The Golf ‘Sequence’Jul 27, 2022
The Golf season is heading into the final stretch and as it does, we want to make sure that we are staying in shape and feeling good all the way through. It is easy to let our workouts and training slip as the summer goes on as well as we hit this time when kids are ramping up fall sports and back to school. Are you falling in this trap and neglecting the basics to get your run, bike and/or golf in.
We just want to have time for the activity but we have to remember that without the key tools, these activities would not be much fun. Pain and dysfunction is not enjoyable. As our main focus is Golf through this post, all of these principles hold true to all rotational sports and activities.
The Golf game just like everything else can be broken down into 2 parts; capacity and competency. We will break it down to your basic physical ability and the level that you can understand and perform golf. The focus should always be to lay a strong foundation of movement and mobility and then layer up with performance and skill specific training. Most of the time we have an inverse relationship where we go out to play or perform without properly layering in good mobility and stability.
We will focus on both of these today but before we do, we need to start with a key concept to golf which is the ‘Kinematic Sequence’ of the swing. Not one swing is alike but what we can agree on is that the ‘Kinematic Sequence’ follows a pattern that all great ball strikers have in common.
All ‘good’ golfers follow a pattern to generate speed and energy to the ball that is consistent every time. This outlines the need and importance of mobility, the ability and control of your joints to put them where you need to as well as having a suppleness to express elasticity and generate power. The sequence in order starts with the lower body first, thorax or trunk second, lead arm third and finishing with club shaft last.
The order of the downswing listed above can best be described in the understanding of a whip. To generate power through the whip, the first part (the handle) is accelerated and then quickly decelerated to transfer speed and power to the next segment. This continues until the end of the whip is reached and full power is felt or heard. The hips or glutes are the handle and where all power is generated, “Glutes are King”.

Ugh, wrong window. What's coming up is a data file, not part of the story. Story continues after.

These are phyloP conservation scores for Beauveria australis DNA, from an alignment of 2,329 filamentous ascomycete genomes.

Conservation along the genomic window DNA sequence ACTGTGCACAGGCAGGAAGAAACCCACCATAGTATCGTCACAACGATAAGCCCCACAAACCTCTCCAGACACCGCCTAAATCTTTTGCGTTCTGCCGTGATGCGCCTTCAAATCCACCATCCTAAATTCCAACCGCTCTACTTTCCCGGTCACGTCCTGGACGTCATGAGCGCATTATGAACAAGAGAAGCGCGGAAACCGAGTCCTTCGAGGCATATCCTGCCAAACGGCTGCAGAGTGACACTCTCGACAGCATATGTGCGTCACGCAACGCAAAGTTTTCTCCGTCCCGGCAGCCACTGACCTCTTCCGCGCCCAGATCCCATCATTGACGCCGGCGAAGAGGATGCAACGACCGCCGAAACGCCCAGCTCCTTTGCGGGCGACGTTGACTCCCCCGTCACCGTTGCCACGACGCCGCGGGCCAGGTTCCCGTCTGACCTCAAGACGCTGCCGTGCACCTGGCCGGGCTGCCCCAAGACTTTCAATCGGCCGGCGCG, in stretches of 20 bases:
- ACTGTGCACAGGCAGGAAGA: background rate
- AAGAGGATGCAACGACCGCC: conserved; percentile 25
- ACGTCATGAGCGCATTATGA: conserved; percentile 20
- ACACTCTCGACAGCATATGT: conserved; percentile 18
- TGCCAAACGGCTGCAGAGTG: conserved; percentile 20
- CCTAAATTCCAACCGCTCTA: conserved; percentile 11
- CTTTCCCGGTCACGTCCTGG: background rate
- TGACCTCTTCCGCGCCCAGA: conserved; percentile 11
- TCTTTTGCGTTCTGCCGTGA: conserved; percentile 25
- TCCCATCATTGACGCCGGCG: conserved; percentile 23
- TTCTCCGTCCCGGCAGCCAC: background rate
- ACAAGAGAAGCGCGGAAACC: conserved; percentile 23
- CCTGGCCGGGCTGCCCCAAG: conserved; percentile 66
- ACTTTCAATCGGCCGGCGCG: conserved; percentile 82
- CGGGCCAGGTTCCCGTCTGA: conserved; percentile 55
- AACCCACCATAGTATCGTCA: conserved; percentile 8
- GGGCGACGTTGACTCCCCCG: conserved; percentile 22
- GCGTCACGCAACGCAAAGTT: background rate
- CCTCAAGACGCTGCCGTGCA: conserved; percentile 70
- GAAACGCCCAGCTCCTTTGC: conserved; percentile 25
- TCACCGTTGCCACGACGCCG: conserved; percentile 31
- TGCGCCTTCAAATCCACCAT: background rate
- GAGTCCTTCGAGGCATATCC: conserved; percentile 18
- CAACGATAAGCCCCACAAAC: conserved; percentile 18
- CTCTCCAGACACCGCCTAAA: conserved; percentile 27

Deceleration and stability is the key to power which is typically overlooked in many golf programs. We see beginners starting with rotational movement as well as quick power exercises instead of building a strong and stable base of support. It is also not the action of performing an exercise but the precision of putting your body in the exact position you want it for the desired reps and sets. This will allow motor control to assist in higher skills and practices.
This is the start of accuracy in your swing. For example, a push-up done properly with the understanding of proper shoulder, elbow and scapula position with core stability and glute recruitment can help build position in your backswing and strength in your downswing at that impact point.
As we analyze the four main components of the body, we want to outline that the shoulder and thoracic spine mobility are key for the backswing while the hip extension and rotation focuses on the downswing. It is important to note that a high percentage of injuries directly related to golf happen at impact as well as they are more prevalent on lead side.
The three most common fault patterns are;
- Excessive lateral bend due to improper T-spine mobility
- Early extension or straightening too early on the downswing from lack of stability
- Too much extension in the set-up of the swing which can lead to poor lower body position and sequencing of the swing
As you may have noticed, there is a direct connection between how we move, perform and play. The sequence of the swing builds consistency and accuracy. Below you will find some key tips to the main segments of the body to work on mobility and position as well as stability.
Hips and Pelvis
1. ½ Kneeling Hip Flexor opener with internal rotation and tension
2. Lunge Saw with Hip extension Isometric
1. Stability Ball Pelvic Tilt with Inner Core Recruitment
2. ½ Kneel Wall Thoracic Rotation
1. Side Sit Lat Stretch
2. Seated Rotator Cuff with Lat Engagement
Golf training does not have to be technical but proper understanding of the biomechanics of movement and sport is the first step. If you would like more information or to see how our team of PTs and coaches can help you break down movements and exercises to better equip you for your golf prehab and training, give us a call at 7603016566 or click here to schedule a complimentary discovery session.
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